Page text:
One of the clearest messages I absorbed growing up in North American culture was the importance of individualism: I as an individual have the power to make a difference wherever I go, in whatever capacity I choose. Our media is saturated with advertisement mantras like “The army of one,” “Be all you can be,” and “Just do it.” The message has pervaded many aspects of popular culture and is a philosophy I carried with me when I initially moved to China two years ago.
My rationale was this: I am going to make a difference in the lives of my students in my classroom, in my community, and in this country I’ve chosen to live in. Why wouldn’t I? That was the message I’ve been fed for the past thirty-plus years of my life.
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But over the months, as I’ve evaluated my time here, I’ve realized that my reality has been entirely different from what I expected. It became evident that I am not making a difference (whatever that means in the first place) to the extent I had dreamed of prior to coming here. I have no pearls of wisdom to offer, nor am I changing the culture or converting souls left and right.
I am not, in fact, an army of one. Realizing this has freed me from thinking that I am more important than I actually am. Knowing that God has his perfect timing for changing the hearts of people I interact with and pray for has brought about much grace. I am reminded of the words of Apostle Paul to the Philippian Church, and those words resound with me as well: “I thank my God in all my remembrance of you, always in every prayer of mine for you all making my prayer with joy… And I am sure of this, that he who began a good work in you will bring it to completion at the day of Jesus Christ” (Philippians 1:3-6 (ESV).
As I have served and labored alongside members of a local church, shared the gospel to people hearing it for the first time, and wrestled with understanding Scriptures, I’ve learned the truth that it is the church as a united body that makes a difference in individual lives, in their surrounding communities, and beyond. While collaboration brings obvious advantages such as economies of scale and diversity in gifts, the joy and solidarity that arise from working together toward a common purpose—namely, to see the gospel advance throughout this city and beyond—is priceless. It cannot be attained laboring alone. Throughout the New Testament, we are given clear indications that it is the church as the body of Christ that is God’s design for bringing hope into the world.
Earlier this month, I had the privilege of attending a unique conference. It was the first missions conference ever organized by the house-church network in China. The gathering of more than sixty house churches throughout the country and more than nine hundred Chinese brothers and sisters focused on reaching the 10/40 Window and taking the gospel back to Jerusalem.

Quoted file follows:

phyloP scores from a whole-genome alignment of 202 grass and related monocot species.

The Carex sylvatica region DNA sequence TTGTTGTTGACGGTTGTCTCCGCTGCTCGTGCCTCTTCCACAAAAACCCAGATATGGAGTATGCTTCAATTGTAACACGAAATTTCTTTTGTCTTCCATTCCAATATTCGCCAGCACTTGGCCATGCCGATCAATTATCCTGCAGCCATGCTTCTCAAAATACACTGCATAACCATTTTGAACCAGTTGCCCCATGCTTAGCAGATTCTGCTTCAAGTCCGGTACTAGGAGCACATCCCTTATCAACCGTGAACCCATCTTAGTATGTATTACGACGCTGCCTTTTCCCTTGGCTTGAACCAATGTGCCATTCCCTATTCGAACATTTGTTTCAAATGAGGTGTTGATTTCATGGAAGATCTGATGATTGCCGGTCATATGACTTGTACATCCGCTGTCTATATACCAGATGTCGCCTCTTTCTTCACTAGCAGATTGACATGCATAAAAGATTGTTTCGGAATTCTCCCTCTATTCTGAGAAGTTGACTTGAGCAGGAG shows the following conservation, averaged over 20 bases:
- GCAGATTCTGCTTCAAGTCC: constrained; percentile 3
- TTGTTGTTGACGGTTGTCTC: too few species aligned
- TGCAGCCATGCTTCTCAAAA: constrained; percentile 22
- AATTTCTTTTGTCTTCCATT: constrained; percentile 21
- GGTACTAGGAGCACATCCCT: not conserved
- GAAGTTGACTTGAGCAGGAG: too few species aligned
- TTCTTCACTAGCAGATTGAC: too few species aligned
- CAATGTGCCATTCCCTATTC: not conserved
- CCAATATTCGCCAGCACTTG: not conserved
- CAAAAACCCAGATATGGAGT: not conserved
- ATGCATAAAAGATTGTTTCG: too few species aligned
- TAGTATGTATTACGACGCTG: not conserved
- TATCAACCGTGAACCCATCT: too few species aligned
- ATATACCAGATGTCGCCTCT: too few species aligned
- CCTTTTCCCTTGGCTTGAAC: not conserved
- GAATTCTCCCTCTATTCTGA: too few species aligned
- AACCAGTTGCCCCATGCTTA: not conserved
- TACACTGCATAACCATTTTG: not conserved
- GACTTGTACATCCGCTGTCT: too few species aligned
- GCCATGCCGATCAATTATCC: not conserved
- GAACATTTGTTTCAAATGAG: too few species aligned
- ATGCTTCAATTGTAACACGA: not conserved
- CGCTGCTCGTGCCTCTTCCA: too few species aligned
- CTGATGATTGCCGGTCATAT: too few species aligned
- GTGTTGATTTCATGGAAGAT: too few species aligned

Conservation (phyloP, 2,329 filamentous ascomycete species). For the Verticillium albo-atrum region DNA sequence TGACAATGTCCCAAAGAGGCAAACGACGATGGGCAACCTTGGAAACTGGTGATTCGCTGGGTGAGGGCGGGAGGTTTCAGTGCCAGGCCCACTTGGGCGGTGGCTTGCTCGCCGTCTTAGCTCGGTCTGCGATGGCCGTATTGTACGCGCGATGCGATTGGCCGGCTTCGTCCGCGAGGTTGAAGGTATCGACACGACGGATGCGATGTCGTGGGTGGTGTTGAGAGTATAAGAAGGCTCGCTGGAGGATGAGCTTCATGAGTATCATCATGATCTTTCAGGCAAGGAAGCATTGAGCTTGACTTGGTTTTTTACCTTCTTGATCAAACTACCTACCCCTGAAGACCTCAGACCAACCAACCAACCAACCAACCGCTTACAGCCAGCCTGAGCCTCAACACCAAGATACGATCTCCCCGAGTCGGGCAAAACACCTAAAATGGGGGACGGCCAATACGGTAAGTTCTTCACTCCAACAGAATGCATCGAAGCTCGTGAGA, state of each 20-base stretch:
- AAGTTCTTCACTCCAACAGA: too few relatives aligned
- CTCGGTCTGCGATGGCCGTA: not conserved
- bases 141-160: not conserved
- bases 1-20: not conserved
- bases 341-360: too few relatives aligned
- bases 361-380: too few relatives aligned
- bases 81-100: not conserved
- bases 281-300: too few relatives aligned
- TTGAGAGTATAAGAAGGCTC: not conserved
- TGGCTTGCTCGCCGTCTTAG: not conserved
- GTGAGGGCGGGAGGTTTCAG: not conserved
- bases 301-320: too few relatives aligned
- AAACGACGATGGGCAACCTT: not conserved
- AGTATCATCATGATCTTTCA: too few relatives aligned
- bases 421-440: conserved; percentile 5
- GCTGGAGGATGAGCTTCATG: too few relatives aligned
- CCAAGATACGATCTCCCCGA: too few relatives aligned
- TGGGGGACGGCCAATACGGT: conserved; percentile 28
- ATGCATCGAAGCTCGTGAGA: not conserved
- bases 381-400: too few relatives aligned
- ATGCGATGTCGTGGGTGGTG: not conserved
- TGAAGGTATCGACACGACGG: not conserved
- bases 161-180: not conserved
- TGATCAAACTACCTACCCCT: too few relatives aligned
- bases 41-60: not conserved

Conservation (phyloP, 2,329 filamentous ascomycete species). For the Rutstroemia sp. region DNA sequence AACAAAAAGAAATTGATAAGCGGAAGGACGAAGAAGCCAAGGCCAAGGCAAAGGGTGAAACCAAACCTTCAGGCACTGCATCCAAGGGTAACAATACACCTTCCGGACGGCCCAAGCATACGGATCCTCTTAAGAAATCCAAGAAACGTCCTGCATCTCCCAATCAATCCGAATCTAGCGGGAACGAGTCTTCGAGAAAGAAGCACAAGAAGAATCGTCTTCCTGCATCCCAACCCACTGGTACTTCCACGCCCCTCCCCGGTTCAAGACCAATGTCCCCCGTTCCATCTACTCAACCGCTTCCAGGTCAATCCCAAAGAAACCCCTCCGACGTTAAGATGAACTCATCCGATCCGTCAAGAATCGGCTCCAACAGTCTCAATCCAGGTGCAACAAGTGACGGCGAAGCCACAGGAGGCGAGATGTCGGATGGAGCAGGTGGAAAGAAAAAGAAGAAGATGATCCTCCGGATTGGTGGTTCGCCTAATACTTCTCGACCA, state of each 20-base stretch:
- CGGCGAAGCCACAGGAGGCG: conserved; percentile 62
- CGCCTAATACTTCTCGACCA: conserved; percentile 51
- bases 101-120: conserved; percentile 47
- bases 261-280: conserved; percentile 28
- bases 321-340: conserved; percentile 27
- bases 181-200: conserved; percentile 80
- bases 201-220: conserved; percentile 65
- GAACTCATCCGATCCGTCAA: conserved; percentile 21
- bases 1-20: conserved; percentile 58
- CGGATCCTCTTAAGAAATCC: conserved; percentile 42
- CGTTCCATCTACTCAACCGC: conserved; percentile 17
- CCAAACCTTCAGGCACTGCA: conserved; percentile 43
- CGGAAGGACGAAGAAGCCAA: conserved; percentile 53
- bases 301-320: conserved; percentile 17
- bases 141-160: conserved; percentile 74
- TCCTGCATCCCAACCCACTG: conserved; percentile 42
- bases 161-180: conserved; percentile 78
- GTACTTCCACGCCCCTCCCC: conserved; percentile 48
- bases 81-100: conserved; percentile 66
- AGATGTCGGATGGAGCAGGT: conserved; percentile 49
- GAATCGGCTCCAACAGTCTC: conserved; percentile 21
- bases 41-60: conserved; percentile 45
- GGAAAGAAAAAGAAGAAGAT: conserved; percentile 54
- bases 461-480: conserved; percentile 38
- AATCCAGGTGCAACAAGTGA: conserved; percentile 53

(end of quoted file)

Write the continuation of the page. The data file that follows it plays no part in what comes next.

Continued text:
We reflected on how far the church in China, which has reached millions, has come, and we established a new goal for the next chapter of Christianity in China. China’s house church network set a goal of commissioning more than twenty thousand missionaries into unreached places by 2030. It is our contribution to the vision of the Great Commission: to see the gospel spread throughout the world. We are writing a new chapter in the world Christian movement in Asia, and I, alongside millions in China’s churches, get to be on the frontlines. Together in our mission and vision, we are making a difference in changing lives throughout China and beyond.
The realization that I am not laboring alone has saved my shoulders from collapsing under the weight of expectations for results. I am part of a team, the church as the body of Christ. Through this acknowledgement, God has been teaching me to relinquish the individualistic attitude, to let go of the obsessive desire for attaining positive outcomes and the ensuing acclaim, to be a team player and take on a more collaborative approach.
After all, the church is God’s agent for change, not I. And we are all in it together, for God’s glory.
Previously a high school science teacher in Cupertino, California, Bruce Cheung relocated in 2013 to a megacity in south-central China along the Yangtze River, where he now works with a team to jumpstart a senior in-home care service to reach the unreached senior population throughout the city. Additionally, he serves as a musician in a local house church community, and is also helping to develop a theology and leadership curriculum to be used to train church leaders throughout the country. He enjoys building community and hearing the stories of everyday people and how those stories intersect with their faith journeys.